The Squadron’s first World War II victory was shared by three pilots just six weeks into the war, on the late afternoon of 17 October 1939.
At 15:47 that day, B Flight’s Green Section, comprising of Fg Off Peter ‘Cowboy’ Blatchford, Flt Sgt Edward ‘Shippy’ Shipman and Sgt Plt Albert ‘Bill’ Harris, was scrambled to investigate Raid X18.
Once airborne, they were ordered to the vicinity of Whitby. Just before 16:25, whilst still heading south to Whitby from Saltburn at an altitude of approximately 9,000 feet, they spotted a lone Heinkel He111 bomber below them, flying north about eight or nine miles off the coast.
Flt Sgt Shipman was the first to see it. He and the Heinkel’s crew must have spotted each other simultaneously, as the aircraft suddenly dived away to the east, heading out over the North Sea. He alerted Harris and Blatchford, and from their position above and behind the Heinkel, they opened their throttles and gave chase to confirm its identity. When he was close enough, Shipman noted the aircraft bore a “Black cross on red on fuselage, black cross on white underneath wings halfway along the span. Tail mud colour with green marking (diamond shape).”
Flying to the fore of the trio, he immediately came under fire from the aircraft’s dorsal turret. He quickly dropped below the Heinkel’s altitude and fell back approximately 600 yards, out of range of both the dorsal and ventral guns, and was not hit. From this position, he also noticed the belly of the Heinkel was painted pale blue.
Shipman positioned himself dead astern, narrowed his range to 500 yards, and gave a burst of fire to check his guns were operating. The chase had already taken him almost 20 miles east of Whitby. Closing now to 450 yards, he opened up again from dead astern, to which the Heinkel’s dorsal gunner replied with machine gun fire of his own. Shipman saw tracers pass down his port side and fired at the Heinkel a third time. Opening his throttle again, he closed to around 250-200 yards and fired off his remaining ammunition, around 2,200 rounds in all, noting “the rear gunner ceased to fire and both engines began to smoke badly.”
The resulting failure of the Heinkel’s engines increased Shipman’s rate of closing and he soon found himself in the aircraft’s slipstream, making control difficult. He broke off his attack and dived away. This was the sign for Sgt Plt Harris to take over the attack, and he moved in behind the Heinkel, positioning himself for his own stern attack. Whilst he opened fire, Shipman turned back for RAF Catterick alone, leaving Harris and Blatchford to finish the job.
The reason for Shipman’s swift exit was that he had suddenly realised his left leg was drenched with fluid and assumed it must be glycol from his cooling system. Concluding he must have been hit by return fire, he was eager to make landfall as soon as possible, particularly as he had forgotten to don his Mae West in his haste to get airborne. On his return to base, however, he found he had not been hit after all. His wet leg proved to be only rainwater from the floor of his aircraft, which had splashed on him in the turbulence he had experienced in the Heinkel’s slipstream.
Unfortunately, Harris does not appear to have submitted a Combat Report for the skirmish. Therefore, although we know he was the second pilot to attack the bomber, little more is known except that Blatchford recorded in his own report that Harris was forced to break off his attack as one of his guns was jammed.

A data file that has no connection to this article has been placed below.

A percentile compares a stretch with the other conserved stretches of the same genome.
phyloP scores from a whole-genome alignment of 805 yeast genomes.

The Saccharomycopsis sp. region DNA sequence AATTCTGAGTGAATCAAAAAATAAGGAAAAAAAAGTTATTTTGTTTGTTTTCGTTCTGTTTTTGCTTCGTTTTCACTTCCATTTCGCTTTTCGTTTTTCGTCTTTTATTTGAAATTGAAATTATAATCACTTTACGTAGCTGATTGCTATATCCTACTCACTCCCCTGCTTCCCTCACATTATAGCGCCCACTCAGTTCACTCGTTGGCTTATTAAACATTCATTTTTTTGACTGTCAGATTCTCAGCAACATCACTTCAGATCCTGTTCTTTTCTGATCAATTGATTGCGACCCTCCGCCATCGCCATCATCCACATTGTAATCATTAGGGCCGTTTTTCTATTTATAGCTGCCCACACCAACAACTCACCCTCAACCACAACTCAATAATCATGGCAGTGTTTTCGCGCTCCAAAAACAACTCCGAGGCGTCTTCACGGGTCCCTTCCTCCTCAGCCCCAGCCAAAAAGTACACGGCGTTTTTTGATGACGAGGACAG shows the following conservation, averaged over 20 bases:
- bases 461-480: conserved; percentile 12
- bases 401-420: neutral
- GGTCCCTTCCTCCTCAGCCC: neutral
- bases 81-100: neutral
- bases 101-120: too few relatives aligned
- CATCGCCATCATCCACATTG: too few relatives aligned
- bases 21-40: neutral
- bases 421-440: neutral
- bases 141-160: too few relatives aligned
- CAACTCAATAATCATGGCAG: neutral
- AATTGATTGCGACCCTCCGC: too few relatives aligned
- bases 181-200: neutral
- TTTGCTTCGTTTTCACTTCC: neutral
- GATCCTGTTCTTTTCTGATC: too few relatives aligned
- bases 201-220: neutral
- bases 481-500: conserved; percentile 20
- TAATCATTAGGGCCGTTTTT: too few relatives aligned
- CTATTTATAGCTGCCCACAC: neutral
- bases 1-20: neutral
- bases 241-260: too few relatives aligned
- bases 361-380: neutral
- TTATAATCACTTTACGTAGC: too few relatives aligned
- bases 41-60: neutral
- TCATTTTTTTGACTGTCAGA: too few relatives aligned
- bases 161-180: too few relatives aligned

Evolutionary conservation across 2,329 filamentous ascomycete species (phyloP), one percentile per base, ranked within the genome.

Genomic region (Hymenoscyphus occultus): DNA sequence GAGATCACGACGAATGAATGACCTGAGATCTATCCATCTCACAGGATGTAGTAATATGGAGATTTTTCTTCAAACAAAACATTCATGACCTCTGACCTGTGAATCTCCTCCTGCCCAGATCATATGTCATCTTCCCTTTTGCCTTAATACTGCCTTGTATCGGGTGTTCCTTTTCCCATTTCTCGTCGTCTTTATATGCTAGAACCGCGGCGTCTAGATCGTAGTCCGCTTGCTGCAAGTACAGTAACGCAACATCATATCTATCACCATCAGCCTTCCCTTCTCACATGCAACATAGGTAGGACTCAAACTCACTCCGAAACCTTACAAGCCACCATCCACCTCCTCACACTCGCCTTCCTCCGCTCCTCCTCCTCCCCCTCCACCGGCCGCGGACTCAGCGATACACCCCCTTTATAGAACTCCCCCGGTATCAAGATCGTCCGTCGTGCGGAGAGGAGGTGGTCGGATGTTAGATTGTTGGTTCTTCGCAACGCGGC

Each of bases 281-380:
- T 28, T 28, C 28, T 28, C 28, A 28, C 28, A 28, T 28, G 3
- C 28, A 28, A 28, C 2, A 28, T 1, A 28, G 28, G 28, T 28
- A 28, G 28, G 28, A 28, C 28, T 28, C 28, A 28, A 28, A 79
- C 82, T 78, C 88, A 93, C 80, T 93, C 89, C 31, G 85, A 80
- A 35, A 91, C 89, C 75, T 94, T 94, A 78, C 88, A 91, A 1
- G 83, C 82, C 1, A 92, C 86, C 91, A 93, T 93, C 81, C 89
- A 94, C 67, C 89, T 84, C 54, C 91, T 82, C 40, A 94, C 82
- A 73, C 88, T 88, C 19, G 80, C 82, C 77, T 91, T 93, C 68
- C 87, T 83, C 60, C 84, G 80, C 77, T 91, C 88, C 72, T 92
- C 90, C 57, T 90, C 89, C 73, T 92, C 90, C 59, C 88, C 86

As Harris dived away, Blatchford took over, also positioning himself dead astern, and about 200 feet below the bomber. In his first of two attacks, he fired a 10-to-12-second burst from a range of 400 yards. However, the Heinkel’s speed was falling away rapidly and, at the same time, Blatchford’s was too great. Realising he had misjudged his rate of closing, he was forced to pull up over the tail of the enemy aircraft in order to avoid hitting it.
Blatchford’s attack had drawn no return fire and the aircraft made no further attempt to defend itself. Flying up its starboard side before turning for his second attack, Blatchford looked back to see the gun in the dorsal turret pointing skywards with no gunner in sight.
Having now suffered serious damage from the three attacks, the Heinkel had become the proverbial ‘sitting duck’. Returning to a No. 1 position, dead astern of the limping aircraft, Blatchford commenced a second attack at a range of 400 yards. Adjusting his speed to match the Heinkel’s, he held the range and expended his remaining ammunition into it. When he broke off, Harris moved into position and made his own second attack and, minutes later, the Heinkel ditched.
Circling the sinking aircraft for a short time, Blatchford and Harris stayed long enough to see two men clamber out of the cockpit onto a wing, and deploy a dinghy. They noted the location was approximately 20 miles out to sea on a bearing of 40° magnetic from Whitby, and watched the He111 sink. Turning west, they reported the airmen’s position over the R/T and made a heading for Catterick.
Note: The pilot, Obfw Eugen Lange, and radio operator, Uffz Bernhard Hochstuhl, both survived and became Prisoners of War, but the gunner, Uffz Hugo Sauer, and observer, Joachim Kretschmer both died in the incident. Sauer’s body washed ashore near Whitby and is buried in Cannock Chase German Military Cemetery but Kretschmer was not recovered. The aircraft was subsequently identified as Heinkel 111 H-1, F6+PK, of Münster based 2.(F)/Aufklärungsgruppe 122. They were conducting a photo reconnaissance flight to the Firth of Forth, searching for the Royal Navy’s battle cruiser, HMS Hood.
[Excerpts from 'Blood, Sweat and Courage' (Fonthill, 2014). Sharing permitted, but no reproduction without prior permission, please.]
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